by Fideline Mboringong (ELP 2016), Business and Extractive Policy Exper, WWF, Cameroon
Sitting through the tiring 21 hours flight from Yaoundé to San Francisco I was not sure of what to expect once I arrived in Berkeley, California. As Mark Twain said, "The coldest winter I ever spent was a summer in San Francisco." This was my first experience as I mounted the hills of Berkeley; little did I know that this will be a life-changing experience.
The Beahrs Environmental Leadership program has been a life changing experience for me. It provided me with the opportunity to refocus my interaction with environmental issues as I begun to view the environment on a broader scope. I had a wonderful experience interacting with dynamic environmental professionals and experts coming from different parts of the world. We are all engaged in one common fight: how to resolve the challenges of the environment today as to bequeath a much healthier environment for future generations. This shared vision during my days at Berkeley is rooted in the words of Lady Bird Johnson: “The environment is where we all meet; where all have a mutual interest; it is the one thing all of us share.”
Biodiversity richness of the Bakossi National Park in Cameroon. ©JMukoko
It is true today that environmental problems like human induced climate change fueled by economic greed, wildlife trafficking especially in flagship species like elephants and rhinos, deforestation and degradation of forests for logging, agriculture and mining are challenges that this generation has to solve. Resolving these challenges would require setting the right priorities like promoting renewable energy against continuous use of fossil fuel to power our economies.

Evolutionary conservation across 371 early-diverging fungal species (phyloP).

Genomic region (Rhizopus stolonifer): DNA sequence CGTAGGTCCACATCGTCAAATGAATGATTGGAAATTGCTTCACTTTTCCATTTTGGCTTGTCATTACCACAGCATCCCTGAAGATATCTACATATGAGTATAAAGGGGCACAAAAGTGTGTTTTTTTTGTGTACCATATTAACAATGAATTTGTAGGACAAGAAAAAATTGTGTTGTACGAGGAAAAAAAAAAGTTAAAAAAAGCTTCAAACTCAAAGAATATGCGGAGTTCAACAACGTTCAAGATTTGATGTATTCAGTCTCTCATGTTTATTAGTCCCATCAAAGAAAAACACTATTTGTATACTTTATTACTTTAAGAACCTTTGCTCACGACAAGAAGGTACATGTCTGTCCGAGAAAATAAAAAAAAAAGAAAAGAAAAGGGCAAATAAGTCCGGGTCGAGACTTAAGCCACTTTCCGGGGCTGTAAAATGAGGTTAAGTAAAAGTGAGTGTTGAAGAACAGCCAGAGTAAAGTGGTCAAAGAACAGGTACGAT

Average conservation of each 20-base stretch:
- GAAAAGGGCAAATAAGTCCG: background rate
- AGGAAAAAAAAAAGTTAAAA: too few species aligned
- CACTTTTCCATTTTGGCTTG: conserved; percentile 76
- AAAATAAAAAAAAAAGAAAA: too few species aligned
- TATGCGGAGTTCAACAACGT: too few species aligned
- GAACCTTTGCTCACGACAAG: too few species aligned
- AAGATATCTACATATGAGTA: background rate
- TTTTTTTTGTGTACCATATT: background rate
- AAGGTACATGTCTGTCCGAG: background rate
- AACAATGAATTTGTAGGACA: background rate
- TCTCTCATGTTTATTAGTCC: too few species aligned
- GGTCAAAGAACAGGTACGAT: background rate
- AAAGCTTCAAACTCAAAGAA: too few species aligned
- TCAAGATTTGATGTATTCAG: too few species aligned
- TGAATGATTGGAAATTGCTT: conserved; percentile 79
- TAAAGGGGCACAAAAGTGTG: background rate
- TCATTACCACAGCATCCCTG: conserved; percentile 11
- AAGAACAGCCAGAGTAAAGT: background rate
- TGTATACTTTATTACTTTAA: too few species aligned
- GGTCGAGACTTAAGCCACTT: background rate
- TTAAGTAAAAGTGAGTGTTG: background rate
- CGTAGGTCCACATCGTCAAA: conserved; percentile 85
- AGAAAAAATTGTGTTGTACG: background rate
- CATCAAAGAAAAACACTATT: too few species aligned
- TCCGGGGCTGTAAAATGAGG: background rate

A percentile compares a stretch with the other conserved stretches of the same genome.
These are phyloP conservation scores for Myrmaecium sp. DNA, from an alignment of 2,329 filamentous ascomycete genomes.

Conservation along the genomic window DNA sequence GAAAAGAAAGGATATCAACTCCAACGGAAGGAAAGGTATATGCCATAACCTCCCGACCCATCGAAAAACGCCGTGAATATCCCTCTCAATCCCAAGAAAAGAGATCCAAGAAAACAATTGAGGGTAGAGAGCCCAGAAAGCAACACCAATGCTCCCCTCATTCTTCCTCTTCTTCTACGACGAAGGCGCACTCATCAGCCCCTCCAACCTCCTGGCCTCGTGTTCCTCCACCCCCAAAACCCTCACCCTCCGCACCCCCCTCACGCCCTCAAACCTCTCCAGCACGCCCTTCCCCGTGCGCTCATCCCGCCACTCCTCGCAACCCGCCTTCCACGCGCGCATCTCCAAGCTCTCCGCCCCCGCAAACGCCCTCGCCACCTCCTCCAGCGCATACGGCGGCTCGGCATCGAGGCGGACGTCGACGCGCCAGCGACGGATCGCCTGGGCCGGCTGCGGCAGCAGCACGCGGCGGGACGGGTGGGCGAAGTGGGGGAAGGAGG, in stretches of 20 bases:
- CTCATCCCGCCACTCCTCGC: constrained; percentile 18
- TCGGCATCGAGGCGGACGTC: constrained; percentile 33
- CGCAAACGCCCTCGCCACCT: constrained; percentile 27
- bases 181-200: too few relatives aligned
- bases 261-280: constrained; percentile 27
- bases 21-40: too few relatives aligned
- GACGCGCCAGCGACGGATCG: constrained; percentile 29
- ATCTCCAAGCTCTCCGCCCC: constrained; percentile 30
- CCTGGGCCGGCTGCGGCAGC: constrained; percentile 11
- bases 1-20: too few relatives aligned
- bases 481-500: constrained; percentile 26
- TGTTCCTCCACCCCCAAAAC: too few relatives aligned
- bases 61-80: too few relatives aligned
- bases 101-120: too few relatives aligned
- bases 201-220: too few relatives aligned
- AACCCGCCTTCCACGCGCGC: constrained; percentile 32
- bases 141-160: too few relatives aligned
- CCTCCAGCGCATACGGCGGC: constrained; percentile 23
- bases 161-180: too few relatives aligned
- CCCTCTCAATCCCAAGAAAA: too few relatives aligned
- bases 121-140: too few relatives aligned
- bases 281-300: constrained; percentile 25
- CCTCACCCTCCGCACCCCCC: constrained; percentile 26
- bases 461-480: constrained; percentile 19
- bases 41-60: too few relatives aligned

WWF Director General, Marco Lambertini states, “We are living in a time of unprecedented risk but also unparalleled opportunity for the future of our planet and our society.” With 2015 recorded as the hottest year, we are living in times of tremendous biodiversity loss, excruciating pressure exerted on water bodies and landscapes and diverse impacts from climate change, but also a time with enormous opportunity towards sustainability like the Sustainable Development Goals, the Paris Climate Agreement, etc. These definitely are some of the steps in the right direction going forward. Conserving and sustaining natural resources and biodiversity in harmony with the needs of local communities will be a further step in the right direction.
Like Franklin D. Roosevelt said, “A nation that destroys its soils destroys itself. Forests are the lungs of our land, purifying the air and giving fresh strength to our people.” We must all learn from the mistakes of the past and embrace sustainable development patterns that will be healthy for the environment and people. We must prioritize conservation through initiatives like reforestation, agro-ecology and renewable energy.
Muir Woods National Monument ©FMboringong
However, an overarching solution will be to ensure that we put in place appropriate governance systems that promote on equal footing the three sustainable development pillars. Appropriate governance will also mean that governments become much more accountable to their citizens for each action and citizens can demand for policies and actions that are appropriate for them and the environment in which they live. These are actions needed now and we shall not be pardoned by the next generations if we fail to act now.
In the end, “You cannot get through a single day without having an impact on the world around you. What you do makes a difference, and you have to decide what kind of difference you want to make.” -Jane Goodall.
I would like to acknowledge the Beahrs Environmental Leadership Program, World Wide Fund for Nature International and World Wide Fund for Nature Cameroon for their contributions and financial support that made it possible for me to take part in this course.